The initial design was inadequate for this. The lack of differentiation between each Mech Chassis meant that our only way to make them feel unique was via their Abilities, which didn’t feel quite enough. It was also more difficult to differentiate each Mech Chassis by Tech Level. We could have at this point effectively created a linear level system where you have a 'Tech 1 Soldier Mech' that upgrades into a 'Tech 2 Soldier Mech' and so on, but this didn't feel diverse enough nor encourage the level of crafting and customization we wanted from the game.
So we decided to give each of the Mech Chassis an entirely unique profile, making each of their Core Stats different alongside each having its ability. This would serve to make each Mech a lot more distinctive, allowing us a lot more flexibility to adjust each Mech as suited to their lore and art and create enough variety that would be fun for players to tinker with in play. It also lets us make Mechs you get earlier in the game have viability later on in the game by being able to adjust their stats so some could still survive or have utility at later points in the game.
Now the challenge was to create stats for each Mech Chassis that would scale satisfyingly, while allowing for meaningful differences between each Chassis. We designed the ‘Chassis Formula’ to accomplish this, which we explain in specific detail here.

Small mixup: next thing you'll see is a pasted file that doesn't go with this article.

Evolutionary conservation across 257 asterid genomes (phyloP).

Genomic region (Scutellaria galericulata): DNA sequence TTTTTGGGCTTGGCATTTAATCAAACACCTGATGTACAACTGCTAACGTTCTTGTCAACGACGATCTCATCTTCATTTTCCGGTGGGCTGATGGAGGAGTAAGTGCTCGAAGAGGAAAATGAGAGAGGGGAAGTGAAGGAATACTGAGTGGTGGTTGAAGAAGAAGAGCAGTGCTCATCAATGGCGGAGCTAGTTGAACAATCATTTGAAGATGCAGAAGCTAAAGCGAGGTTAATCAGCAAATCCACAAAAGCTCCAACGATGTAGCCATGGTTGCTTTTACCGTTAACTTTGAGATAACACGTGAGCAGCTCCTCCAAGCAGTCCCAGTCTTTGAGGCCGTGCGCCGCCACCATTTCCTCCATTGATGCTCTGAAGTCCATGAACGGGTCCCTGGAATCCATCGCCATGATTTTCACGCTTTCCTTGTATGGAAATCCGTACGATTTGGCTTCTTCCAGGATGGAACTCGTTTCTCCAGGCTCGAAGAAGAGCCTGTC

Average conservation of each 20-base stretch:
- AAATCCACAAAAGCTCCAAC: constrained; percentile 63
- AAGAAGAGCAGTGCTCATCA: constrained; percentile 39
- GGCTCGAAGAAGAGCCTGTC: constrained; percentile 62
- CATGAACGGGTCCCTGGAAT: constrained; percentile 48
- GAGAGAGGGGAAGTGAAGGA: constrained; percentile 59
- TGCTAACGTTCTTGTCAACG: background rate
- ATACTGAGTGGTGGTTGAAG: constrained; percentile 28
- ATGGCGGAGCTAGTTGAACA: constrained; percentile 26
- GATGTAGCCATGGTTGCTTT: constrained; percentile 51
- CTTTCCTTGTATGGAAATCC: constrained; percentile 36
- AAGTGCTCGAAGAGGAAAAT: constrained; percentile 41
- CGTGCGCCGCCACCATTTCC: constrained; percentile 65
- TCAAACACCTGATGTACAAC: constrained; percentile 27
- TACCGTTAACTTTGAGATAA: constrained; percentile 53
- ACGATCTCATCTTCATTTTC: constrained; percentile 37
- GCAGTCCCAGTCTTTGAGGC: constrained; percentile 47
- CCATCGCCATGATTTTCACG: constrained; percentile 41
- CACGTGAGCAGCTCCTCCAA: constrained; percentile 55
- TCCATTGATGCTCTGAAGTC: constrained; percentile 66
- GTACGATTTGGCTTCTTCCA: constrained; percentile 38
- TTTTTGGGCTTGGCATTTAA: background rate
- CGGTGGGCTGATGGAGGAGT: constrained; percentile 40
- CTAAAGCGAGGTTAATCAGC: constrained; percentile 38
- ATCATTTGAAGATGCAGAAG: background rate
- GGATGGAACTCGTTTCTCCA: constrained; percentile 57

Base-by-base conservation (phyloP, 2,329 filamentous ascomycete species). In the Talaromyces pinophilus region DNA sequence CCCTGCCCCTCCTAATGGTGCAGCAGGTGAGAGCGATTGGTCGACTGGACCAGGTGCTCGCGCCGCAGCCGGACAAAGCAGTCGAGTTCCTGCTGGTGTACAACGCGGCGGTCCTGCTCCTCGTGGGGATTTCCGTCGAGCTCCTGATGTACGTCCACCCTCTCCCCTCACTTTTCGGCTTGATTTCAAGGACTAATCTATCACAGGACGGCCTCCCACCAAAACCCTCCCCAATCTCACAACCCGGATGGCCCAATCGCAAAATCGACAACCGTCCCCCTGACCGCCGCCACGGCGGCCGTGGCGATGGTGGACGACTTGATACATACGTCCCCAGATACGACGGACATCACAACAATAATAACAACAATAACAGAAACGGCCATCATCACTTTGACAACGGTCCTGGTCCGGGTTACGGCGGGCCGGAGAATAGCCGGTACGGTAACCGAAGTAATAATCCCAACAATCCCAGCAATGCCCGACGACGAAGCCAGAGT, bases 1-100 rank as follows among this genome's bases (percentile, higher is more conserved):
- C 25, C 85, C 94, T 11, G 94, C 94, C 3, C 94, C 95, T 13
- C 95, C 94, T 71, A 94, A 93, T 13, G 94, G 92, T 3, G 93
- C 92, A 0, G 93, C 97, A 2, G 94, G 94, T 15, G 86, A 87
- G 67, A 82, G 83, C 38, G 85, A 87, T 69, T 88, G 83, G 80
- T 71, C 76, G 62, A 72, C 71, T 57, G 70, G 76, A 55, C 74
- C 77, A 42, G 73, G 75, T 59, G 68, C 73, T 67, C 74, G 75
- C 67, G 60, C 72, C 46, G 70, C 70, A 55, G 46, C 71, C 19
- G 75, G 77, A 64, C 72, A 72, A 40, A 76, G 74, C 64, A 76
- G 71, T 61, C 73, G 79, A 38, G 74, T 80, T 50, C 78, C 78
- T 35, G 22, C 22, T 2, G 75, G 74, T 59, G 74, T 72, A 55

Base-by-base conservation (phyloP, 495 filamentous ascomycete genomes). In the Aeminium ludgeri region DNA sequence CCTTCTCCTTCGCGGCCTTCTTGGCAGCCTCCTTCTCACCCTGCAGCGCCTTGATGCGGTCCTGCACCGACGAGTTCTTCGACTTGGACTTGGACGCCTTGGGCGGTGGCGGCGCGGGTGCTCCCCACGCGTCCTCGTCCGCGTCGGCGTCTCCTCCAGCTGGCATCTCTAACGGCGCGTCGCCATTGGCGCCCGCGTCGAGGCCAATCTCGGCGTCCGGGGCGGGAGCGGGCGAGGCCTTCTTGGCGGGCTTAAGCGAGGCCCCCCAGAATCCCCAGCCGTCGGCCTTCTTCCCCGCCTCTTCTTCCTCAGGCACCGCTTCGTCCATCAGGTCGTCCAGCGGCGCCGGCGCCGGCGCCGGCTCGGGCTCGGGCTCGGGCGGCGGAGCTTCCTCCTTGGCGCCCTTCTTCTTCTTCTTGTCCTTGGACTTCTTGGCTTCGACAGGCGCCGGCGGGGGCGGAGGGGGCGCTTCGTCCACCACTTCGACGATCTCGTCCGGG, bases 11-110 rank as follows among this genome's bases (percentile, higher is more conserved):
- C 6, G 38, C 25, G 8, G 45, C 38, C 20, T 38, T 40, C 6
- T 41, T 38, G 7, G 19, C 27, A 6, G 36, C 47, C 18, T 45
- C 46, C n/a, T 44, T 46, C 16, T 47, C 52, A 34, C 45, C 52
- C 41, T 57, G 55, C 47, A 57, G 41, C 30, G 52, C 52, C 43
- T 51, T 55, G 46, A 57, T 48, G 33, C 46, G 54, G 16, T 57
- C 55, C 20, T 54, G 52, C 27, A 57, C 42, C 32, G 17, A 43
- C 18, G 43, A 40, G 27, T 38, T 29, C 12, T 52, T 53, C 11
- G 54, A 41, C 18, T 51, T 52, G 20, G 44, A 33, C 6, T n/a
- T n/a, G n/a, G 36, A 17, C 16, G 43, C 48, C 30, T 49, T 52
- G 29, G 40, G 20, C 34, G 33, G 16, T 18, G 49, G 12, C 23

This formula effectively weighted each stat of the Mech against one another and output a value that let us compare the relative. This allowed us to create an array of Mechs across the six Tech Levels of the game that were different from one another but scaled in strength.
As part of this process, we entirely removed the ‘Light,’ ‘Medium,’ and ‘Heavy’ tags from each Mech. We found when we were adjusting the values that these served as a constraint to us and provided little in terms of in-game value. We also purposefully left the exact size of each Mech relatively abstract; Salvage Union is designed for theatre of the mind play and isn’t a ‘Mech simulator.’ We wanted to leave exact elements like that abstract in play.
We find as soon as you start to define players will grab onto that, and you end up having to, which can cause unintended consequences in play. We didn't want players saying 'Well, if my Mech is X meters tall, it should just be able to crush yours.' The size categories worked against that, forcing us to define where each Mech fit relatively to each other, which is one step away from just defining their exact dimensions.